PI.1: Constant Velocity

PI.1.1: Develop graphical, mathematical, and pictorial representations (e.g. a motion map) that describe the relationship between the clock reading (time) and position of an object moving at a uniform rate and apply those representations to qualitatively and quantitatively describe the motion of an object.

 Distance-Time and Velocity-Time Graphs

PI.1.2: Describe the slope of the graphical representation of position vs. clock reading (time) in terms of the velocity of the object.

 Distance-Time Graphs
 Distance-Time and Velocity-Time Graphs

PI.1.3: Rank the velocities of objects in a system based on the slope of a position vs. clock reading (time) graphical representation. Recognize that the magnitude of the slope representing a negative velocity can be greater than the magnitude of the slope representing a positive velocity.

 Distance-Time Graphs
 Distance-Time and Velocity-Time Graphs

PI.1.4: Describe the differences between the terms “distance,” “displacement,” “speed,” “velocity,” “average speed,” and “average velocity” and be able to calculate any of those values given an object moving at a single constant velocity or with different constant velocities over a given time interval.

 Distance-Time and Velocity-Time Graphs

PI.2: Constant Acceleration

PI.2.1: Develop graphical, mathematical, and pictorial representations (e.g. a motion map) that describe the relationship between the clock reading (time) and velocity of an object moving at a uniformly changing rate and apply those representations to qualitatively and quantitatively describe the motion of an object.

 Atwood Machine
 Free-Fall Laboratory
 Golf Range
 Shoot the Monkey

PI.2.2: Describe the slope of the graphical representation of velocity vs. clock reading (time) in terms of the acceleration of the object.

 Distance-Time and Velocity-Time Graphs

PI.2.3: Rank the accelerations of objects in a system based on the slope of a velocity vs. clock reading (time) graphical representation. Recognize that the magnitude of the slope representing a negative acceleration can be greater than the magnitude of the slope representing a positive acceleration.

 Distance-Time and Velocity-Time Graphs

PI.2.4: Given a graphical representation of the position, velocity, or acceleration vs. clock reading (time), be able to identify or sketch the shape of the other two graphs.

 Free-Fall Laboratory

PI.2.5: Qualitatively and quantitatively apply the models of constant velocity and constant acceleration to determine the position or velocity of an object moving in free fall near the surface of the Earth.

 Free-Fall Laboratory
 Golf Range
 Shoot the Monkey

PI.3: Forces

PI.3.1: Understand Newton’s first law of motion and describe the motion of an object in the absence of a net external force according to Newton’s first law.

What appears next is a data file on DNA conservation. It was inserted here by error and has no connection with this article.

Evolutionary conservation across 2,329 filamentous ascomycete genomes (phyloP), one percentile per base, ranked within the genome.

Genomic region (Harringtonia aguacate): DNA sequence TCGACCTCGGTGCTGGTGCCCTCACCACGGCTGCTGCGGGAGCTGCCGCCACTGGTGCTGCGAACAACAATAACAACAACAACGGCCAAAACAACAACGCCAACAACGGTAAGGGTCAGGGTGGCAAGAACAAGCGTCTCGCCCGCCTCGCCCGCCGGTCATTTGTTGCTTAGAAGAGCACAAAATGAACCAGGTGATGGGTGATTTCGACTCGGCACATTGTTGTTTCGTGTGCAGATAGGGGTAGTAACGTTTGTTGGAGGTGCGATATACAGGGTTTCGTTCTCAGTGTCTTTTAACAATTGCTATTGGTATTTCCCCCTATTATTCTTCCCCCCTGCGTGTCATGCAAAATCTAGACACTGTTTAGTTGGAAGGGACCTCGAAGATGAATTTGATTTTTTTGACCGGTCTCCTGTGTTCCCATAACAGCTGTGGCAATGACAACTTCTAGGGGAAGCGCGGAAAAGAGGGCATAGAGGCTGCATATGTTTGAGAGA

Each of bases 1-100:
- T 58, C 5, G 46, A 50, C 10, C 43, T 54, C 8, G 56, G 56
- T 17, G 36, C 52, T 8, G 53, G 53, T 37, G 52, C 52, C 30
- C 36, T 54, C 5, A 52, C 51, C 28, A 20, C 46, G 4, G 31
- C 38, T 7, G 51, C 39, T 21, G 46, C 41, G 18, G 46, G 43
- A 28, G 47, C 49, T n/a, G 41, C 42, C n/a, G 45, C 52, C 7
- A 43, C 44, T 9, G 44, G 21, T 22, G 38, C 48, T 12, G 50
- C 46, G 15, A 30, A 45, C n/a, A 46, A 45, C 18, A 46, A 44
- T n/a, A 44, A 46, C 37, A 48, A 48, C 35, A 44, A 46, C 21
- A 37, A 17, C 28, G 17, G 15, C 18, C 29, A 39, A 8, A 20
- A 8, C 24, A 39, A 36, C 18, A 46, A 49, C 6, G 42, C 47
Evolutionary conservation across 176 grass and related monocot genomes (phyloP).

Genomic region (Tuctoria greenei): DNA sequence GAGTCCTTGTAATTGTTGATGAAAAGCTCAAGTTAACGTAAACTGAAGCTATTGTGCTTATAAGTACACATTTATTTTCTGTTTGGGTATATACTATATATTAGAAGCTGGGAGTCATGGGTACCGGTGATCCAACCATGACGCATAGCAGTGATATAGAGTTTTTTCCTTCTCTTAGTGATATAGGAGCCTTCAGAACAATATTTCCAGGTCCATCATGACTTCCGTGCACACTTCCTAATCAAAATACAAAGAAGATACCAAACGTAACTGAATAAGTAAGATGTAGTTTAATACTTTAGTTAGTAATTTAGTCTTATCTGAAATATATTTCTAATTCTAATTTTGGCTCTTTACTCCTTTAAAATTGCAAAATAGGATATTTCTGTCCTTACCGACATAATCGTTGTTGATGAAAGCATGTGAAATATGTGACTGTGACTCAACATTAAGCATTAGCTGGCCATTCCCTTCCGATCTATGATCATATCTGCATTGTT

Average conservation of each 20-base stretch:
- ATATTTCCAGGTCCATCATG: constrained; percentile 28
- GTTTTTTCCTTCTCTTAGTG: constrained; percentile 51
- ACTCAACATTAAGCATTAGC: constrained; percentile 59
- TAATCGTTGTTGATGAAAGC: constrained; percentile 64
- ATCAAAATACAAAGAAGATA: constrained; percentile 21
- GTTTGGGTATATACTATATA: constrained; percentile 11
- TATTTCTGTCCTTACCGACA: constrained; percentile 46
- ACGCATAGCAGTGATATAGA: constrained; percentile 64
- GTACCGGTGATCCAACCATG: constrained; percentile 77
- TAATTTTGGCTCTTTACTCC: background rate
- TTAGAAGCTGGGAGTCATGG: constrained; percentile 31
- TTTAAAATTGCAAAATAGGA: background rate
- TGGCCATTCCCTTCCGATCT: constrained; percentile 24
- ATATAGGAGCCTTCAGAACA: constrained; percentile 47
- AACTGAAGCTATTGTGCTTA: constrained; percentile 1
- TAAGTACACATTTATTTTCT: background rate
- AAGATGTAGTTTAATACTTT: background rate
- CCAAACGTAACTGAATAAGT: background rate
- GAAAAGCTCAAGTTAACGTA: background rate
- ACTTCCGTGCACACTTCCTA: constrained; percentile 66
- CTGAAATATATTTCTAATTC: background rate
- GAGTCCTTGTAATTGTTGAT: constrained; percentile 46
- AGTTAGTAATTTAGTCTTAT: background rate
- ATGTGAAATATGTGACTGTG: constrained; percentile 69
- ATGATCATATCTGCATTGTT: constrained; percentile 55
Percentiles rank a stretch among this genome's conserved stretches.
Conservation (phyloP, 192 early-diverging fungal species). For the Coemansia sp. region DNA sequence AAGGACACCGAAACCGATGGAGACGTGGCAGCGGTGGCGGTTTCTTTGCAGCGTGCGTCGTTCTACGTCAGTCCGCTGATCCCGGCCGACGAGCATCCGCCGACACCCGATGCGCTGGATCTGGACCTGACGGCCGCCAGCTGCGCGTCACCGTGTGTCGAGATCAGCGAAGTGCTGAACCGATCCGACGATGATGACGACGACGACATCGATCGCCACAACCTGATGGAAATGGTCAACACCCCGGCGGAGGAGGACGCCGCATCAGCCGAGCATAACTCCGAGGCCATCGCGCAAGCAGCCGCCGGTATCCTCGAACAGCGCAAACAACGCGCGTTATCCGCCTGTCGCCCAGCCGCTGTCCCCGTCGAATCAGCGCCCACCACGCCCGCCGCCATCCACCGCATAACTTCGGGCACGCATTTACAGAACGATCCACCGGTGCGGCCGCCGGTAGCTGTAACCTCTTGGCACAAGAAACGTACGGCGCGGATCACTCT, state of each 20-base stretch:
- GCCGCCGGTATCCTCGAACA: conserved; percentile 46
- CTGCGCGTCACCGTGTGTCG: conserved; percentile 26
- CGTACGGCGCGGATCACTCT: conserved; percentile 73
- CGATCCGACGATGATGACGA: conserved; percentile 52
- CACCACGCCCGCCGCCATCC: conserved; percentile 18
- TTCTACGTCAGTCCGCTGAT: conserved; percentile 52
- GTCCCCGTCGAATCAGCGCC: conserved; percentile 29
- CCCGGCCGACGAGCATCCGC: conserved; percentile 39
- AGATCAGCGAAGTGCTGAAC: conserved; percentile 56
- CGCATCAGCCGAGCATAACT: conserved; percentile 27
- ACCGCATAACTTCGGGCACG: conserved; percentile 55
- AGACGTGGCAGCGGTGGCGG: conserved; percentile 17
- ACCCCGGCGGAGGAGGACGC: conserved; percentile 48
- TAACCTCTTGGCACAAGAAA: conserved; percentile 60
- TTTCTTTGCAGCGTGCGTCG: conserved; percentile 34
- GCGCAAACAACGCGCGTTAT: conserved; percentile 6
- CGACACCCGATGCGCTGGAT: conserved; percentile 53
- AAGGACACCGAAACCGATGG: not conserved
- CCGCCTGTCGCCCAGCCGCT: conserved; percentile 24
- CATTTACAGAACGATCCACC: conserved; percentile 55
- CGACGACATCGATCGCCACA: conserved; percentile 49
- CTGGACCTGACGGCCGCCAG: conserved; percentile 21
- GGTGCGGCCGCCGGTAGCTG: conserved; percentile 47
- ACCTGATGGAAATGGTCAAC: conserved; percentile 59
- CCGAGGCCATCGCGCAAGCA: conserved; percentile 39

Fan Cart Physics

PI.3.2: Develop graphical and mathematical representations that describe the relationship among the inertial mass of an object, the total force applied, and the acceleration of an object in one dimension where one or more forces is applied to the object and apply those representations to qualitatively and quantitatively describe how a net external force changes the motion of an object.

 Atwood Machine
 Fan Cart Physics
 Free-Fall Laboratory

PI.3.4: Understand Newton’s third law of motion and describe the interaction of two objects using Newton’s third law and the representation of action-reaction pairs of forces.

 Fan Cart Physics

PI.3.7: Explain that the equivalence of the inertial and gravitational masses leads to the observation that acceleration in free fall is independent of an object’s mass.

 Free-Fall Laboratory

PI.4: Energy

PI.4.1: Evaluate the translational kinetic, gravitational potential, and elastic potential energies in simple situations using the mathematical definitions of these quantities and mathematically relate the initial and final values of the translational kinetic, gravitational potential, and elastic potential energies in the absence of a net external force.

 Energy of a Pendulum
 Inclined Plane - Sliding Objects
 Potential Energy on Shelves
 Roller Coaster Physics

PI.4.2: Identify the forms of energy present in a scenario and recognize that the potential energy associated with a system of objects and is not stored in the object itself.

 Energy of a Pendulum
 Inclined Plane - Sliding Objects
 Roller Coaster Physics

PI.4.3: Conceptually define “work” as the process of transferring of energy into or out of a system when an object is moved under the application of an external force and operationally define “work” as the area under a force vs. change in position curve.

 Pulley Lab

PI.4.4: For a force exerted in one or two dimensions, mathematically determine the amount of work done on a system by an unbalanced force over a change in position in one dimension.

 Inclined Plane - Simple Machine

PI.4.5: Understand and apply the principle of conservation of energy to determine the total mechanical energy stored in a closed system and mathematically show that the total mechanical energy of the system remains constant as long as no dissipative (i.e. nonconservative) forces are present.

 Air Track
 Energy Conversion in a System
 Inclined Plane - Sliding Objects